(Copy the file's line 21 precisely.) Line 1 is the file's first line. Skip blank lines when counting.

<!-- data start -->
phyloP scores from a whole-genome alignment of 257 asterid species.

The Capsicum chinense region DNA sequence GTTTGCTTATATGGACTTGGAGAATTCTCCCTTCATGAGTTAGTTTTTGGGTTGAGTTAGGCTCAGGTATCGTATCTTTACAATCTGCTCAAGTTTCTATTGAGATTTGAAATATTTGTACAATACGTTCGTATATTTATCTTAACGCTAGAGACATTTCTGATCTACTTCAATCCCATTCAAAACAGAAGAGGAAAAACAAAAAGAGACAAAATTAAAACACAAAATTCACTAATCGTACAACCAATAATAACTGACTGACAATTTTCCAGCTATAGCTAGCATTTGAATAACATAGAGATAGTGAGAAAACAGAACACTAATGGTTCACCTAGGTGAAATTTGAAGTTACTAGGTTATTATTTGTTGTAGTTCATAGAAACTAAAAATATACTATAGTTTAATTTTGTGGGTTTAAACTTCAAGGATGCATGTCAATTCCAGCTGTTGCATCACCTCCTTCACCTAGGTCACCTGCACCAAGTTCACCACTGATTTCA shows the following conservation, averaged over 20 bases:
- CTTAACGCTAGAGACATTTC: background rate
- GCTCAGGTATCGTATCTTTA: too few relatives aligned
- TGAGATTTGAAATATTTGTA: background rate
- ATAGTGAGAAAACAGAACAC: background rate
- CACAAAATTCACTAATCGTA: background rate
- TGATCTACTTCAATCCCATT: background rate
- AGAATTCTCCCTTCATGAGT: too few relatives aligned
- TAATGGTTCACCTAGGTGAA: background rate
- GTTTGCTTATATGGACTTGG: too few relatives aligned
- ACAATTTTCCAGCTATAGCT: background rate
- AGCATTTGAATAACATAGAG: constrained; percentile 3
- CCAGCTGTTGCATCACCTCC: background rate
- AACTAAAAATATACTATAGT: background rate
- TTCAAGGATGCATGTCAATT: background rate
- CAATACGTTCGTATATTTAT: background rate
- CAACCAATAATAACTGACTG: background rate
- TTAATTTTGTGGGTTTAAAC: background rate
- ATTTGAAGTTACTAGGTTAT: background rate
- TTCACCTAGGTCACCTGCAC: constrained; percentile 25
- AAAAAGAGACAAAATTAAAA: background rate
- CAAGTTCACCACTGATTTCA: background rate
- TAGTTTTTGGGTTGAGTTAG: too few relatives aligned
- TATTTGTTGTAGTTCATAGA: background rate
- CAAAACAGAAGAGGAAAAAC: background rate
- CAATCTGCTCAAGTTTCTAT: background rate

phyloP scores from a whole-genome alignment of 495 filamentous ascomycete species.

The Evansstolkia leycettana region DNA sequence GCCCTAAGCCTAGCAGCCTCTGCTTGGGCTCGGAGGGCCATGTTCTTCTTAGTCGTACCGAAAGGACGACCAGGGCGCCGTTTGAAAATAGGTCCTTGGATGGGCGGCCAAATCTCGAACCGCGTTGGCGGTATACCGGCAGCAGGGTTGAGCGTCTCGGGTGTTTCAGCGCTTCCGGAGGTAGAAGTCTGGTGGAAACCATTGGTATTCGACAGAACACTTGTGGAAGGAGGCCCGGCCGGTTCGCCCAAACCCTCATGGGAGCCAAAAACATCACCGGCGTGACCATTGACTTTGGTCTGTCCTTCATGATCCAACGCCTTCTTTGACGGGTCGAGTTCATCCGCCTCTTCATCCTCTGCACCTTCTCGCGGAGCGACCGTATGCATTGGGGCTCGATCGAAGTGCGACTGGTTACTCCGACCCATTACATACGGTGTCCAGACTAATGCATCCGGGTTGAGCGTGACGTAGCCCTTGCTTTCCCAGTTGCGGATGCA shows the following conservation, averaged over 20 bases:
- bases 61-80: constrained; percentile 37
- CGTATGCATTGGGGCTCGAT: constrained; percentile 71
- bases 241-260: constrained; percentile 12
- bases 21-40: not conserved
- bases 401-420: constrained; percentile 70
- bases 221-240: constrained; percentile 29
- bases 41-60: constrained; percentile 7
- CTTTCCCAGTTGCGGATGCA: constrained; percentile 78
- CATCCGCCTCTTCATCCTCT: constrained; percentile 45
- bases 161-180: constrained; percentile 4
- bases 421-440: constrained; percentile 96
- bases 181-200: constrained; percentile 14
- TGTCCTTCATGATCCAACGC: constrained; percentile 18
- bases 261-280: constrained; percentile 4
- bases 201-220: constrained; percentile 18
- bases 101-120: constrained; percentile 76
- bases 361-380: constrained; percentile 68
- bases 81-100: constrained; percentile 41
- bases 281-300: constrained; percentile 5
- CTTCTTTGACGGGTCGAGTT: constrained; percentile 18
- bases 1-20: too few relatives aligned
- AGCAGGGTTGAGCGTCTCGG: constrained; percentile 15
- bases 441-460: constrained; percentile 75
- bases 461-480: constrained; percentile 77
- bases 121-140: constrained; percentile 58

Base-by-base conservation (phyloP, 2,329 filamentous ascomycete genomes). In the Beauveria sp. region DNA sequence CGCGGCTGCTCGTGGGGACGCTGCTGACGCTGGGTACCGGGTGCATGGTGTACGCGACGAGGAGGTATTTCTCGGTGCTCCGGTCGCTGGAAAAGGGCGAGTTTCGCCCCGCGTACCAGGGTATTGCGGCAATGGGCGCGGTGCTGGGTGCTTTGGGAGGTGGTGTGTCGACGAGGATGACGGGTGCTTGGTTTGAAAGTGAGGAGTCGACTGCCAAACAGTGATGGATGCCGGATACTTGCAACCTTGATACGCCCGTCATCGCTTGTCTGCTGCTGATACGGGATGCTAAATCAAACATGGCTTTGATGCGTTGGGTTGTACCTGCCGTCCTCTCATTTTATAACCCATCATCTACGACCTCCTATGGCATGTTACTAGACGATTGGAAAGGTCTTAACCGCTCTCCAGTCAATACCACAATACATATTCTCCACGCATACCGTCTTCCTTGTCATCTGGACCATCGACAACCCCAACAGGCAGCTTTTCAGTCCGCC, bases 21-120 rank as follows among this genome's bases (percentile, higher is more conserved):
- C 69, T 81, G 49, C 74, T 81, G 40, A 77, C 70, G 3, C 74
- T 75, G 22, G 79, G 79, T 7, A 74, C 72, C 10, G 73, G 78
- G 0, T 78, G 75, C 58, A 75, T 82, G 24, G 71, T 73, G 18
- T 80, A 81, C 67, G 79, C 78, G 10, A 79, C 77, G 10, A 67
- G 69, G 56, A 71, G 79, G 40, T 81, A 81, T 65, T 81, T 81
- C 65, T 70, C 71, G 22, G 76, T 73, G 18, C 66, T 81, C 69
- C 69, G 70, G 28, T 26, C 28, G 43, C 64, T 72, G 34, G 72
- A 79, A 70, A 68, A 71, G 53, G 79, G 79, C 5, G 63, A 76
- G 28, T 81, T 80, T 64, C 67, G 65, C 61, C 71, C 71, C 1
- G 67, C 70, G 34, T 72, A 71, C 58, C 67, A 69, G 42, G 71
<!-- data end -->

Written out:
- TTCACCTAGGTCACCTGCAC: constrained; percentile 25